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Inquiry ; 60: 469580221146841, 2023.
Article in English | MEDLINE | ID: covidwho-2223971


COVID-19 caused important consequences on public health, economy, physical, and mental health of people. The aim of this study was to evaluate the impact of COVID-19 on frontline workers, comparing them with their colleagues who had no contact with the patients and with the general population, by administering an online questionnaire based on the Distress Questionnaire-5 (DQ5). The study was carried out during the first Italian wave of COVID-19 pandemic from 1st to 30th of April. Participants were divided in 3 groups: group 1 is general population group that includes the general population which are quarantined but not isolated, group health care staff not working in COVID-19 hospitals, and group 3 healthcare staff group working in COVID-19 hospitals. The survey was carried with the Distress Questionnaire-5 (DQ5) as a tool to detect the psychological distress and mental health problems. A total of 2983 people participated in this survey. Seven hundred and twenty four out of 1123 (64%) were employers of the 4 hospitals included in this study. Particularly among the respondents, 2259 (75.7%) were general population, 502 (16.8%) were health care staff not working in COVID-19 hospitals, while 222 (7.4%) were health care staff working in covid-19 hospitals. Health care personnel working in COVID-19 hospitals (DQ-5 = 13, 10-16) had less psychological distress compared with health care staff not working in COVID-19 hospitals (DQ-5 = 14, 11-16) and general population (DQ-5 = 14, 11-17; P = .04). The regression model showed that people aged 26 to 35 (OR: 2.06, 95% CI: 1.21-3.48) and female (OR: 2.35, 95% CI: 1.95-2.83) were significantly at risk to develop a DQ-5 ≥ 11. During the first Italian wave of COVID-19 pandemic, healthcare personnel working in COVID-19 hospitals had less psychological distress compared with health care staff not working in COVID-19 hospitals and general population, probably because they were prepared to face situations like outbreak or emergencies.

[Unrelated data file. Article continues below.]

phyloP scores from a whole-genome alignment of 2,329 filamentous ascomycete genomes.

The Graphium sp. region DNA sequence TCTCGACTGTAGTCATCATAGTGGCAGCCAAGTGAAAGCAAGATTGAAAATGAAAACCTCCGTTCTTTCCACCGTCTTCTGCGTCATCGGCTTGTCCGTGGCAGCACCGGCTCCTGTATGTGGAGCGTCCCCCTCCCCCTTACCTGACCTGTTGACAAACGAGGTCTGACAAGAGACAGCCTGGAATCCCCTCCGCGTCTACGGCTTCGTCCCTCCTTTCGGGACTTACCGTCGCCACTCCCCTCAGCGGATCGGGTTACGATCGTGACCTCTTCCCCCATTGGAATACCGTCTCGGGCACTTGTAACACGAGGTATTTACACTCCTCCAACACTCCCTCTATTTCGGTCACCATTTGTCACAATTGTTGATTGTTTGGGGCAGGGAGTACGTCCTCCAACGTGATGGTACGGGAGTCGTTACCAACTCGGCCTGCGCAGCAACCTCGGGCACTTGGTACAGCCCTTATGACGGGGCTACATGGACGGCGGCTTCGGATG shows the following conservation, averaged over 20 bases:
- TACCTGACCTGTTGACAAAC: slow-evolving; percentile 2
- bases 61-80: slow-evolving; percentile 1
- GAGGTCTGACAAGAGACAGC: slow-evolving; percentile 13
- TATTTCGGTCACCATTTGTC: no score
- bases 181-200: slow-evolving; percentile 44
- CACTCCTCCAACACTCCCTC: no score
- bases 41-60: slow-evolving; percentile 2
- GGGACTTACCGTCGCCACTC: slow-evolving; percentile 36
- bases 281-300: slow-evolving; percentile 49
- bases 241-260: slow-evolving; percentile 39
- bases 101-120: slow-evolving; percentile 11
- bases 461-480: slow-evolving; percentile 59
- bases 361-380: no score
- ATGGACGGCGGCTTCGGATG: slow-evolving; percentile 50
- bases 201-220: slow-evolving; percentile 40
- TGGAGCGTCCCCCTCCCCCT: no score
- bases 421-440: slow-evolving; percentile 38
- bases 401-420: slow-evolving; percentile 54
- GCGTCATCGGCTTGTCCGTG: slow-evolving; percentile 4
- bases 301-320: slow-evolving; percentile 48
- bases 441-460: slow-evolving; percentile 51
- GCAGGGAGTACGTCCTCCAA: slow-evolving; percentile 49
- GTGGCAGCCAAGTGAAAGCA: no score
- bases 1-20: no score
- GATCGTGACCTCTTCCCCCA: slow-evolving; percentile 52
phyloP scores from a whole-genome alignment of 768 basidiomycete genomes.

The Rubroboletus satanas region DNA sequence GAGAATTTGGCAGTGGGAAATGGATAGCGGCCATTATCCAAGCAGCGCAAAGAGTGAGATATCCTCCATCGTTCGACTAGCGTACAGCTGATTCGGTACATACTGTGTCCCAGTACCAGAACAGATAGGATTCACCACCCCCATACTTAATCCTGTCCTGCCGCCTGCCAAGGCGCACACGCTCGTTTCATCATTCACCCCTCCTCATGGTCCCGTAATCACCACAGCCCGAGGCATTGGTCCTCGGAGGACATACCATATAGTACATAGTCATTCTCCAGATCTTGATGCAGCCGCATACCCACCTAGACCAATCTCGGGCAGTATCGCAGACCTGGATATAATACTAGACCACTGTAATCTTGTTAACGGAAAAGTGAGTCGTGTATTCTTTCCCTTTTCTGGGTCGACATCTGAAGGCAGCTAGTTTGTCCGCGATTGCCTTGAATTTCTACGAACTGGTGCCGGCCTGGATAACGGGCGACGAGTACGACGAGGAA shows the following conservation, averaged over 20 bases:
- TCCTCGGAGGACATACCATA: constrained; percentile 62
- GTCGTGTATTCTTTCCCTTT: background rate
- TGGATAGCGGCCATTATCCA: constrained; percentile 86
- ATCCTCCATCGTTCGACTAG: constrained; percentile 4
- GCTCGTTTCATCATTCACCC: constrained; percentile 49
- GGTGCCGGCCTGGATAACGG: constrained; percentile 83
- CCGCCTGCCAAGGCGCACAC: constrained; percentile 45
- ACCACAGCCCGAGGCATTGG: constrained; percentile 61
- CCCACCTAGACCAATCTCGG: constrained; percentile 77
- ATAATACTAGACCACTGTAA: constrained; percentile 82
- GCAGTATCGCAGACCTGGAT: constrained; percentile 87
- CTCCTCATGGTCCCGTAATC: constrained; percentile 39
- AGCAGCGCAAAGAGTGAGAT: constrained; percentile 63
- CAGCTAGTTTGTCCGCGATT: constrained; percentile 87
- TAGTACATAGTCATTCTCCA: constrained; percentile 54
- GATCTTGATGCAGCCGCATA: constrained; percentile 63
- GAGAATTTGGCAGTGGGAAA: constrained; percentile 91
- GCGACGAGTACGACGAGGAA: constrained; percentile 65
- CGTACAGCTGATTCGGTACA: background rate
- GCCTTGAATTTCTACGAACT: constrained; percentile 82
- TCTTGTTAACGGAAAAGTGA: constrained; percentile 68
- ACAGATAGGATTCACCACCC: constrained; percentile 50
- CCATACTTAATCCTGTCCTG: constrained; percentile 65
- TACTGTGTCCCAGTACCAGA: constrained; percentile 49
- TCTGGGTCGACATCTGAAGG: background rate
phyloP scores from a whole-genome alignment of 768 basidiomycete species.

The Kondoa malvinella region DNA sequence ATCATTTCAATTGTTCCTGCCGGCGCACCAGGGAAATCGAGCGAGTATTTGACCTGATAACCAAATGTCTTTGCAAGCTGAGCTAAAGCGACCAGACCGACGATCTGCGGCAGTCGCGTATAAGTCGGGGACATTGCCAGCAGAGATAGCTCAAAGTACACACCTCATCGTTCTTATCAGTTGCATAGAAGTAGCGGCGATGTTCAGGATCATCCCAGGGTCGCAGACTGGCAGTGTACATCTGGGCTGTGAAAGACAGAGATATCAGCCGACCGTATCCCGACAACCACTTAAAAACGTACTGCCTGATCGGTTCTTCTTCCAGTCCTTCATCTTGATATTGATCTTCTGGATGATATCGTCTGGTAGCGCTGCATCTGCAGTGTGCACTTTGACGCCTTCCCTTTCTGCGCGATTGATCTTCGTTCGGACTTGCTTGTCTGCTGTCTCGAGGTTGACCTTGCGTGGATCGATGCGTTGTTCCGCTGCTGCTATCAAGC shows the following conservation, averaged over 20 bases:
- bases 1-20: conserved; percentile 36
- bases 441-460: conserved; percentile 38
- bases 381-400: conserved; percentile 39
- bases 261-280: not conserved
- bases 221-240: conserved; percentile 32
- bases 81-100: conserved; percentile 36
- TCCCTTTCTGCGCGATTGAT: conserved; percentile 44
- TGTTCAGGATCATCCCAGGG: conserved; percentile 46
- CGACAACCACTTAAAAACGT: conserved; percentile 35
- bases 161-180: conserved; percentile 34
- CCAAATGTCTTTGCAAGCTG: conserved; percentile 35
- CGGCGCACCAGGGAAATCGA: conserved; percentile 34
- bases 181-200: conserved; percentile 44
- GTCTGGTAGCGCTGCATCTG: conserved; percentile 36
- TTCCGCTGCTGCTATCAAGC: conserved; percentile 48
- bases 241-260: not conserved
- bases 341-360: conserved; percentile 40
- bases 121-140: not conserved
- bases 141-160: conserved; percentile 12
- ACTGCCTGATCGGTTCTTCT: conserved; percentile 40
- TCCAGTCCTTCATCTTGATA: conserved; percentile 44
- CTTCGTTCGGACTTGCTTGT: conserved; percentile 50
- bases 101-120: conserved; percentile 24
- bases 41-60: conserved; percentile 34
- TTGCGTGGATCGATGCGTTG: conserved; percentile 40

COVID-19 , Health Personnel , Psychological Distress , Female , Humans , COVID-19/epidemiology , COVID-19/psychology , Health Personnel/psychology , Hospitals , Pandemics , Population Groups , SARS-CoV-2
Eating and Weight Disorders ; 26(8):2443-2452, 2022.
Article in English | APA PsycInfo | ID: covidwho-1717279